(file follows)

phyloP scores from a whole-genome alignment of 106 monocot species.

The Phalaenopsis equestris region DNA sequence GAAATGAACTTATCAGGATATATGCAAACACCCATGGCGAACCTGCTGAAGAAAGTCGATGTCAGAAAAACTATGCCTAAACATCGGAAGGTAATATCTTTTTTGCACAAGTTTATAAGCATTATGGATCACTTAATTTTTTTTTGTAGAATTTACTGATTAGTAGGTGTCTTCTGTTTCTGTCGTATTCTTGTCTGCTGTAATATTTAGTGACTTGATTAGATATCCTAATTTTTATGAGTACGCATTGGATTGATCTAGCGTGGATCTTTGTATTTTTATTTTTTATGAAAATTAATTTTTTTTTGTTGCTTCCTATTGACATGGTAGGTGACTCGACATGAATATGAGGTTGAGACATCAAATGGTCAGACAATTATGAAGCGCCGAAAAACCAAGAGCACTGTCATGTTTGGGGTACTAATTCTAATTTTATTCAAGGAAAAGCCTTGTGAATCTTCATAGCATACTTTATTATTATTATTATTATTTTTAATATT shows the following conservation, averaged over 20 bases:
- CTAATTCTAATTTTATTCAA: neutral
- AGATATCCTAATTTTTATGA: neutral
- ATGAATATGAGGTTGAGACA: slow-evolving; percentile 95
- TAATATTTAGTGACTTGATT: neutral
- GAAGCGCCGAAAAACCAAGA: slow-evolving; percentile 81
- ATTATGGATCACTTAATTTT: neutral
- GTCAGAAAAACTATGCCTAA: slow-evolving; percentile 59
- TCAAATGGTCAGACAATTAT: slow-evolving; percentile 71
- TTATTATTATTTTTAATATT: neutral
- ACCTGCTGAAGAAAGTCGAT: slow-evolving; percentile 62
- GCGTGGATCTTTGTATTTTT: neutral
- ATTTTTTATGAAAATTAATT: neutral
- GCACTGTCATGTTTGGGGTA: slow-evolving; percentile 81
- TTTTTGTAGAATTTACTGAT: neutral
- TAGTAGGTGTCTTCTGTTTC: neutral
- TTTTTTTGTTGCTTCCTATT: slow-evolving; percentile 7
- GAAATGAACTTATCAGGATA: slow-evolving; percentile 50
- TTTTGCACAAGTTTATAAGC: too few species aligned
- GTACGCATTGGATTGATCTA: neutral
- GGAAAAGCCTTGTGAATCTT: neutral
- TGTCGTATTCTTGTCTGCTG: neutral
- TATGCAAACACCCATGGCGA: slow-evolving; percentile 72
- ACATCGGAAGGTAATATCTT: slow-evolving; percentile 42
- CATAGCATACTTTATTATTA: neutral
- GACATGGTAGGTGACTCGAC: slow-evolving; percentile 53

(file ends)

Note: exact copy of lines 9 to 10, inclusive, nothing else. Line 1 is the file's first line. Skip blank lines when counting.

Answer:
- GTCAGAAAAACTATGCCTAA: slow-evolving; percentile 59
- TCAAATGGTCAGACAATTAT: slow-evolving; percentile 71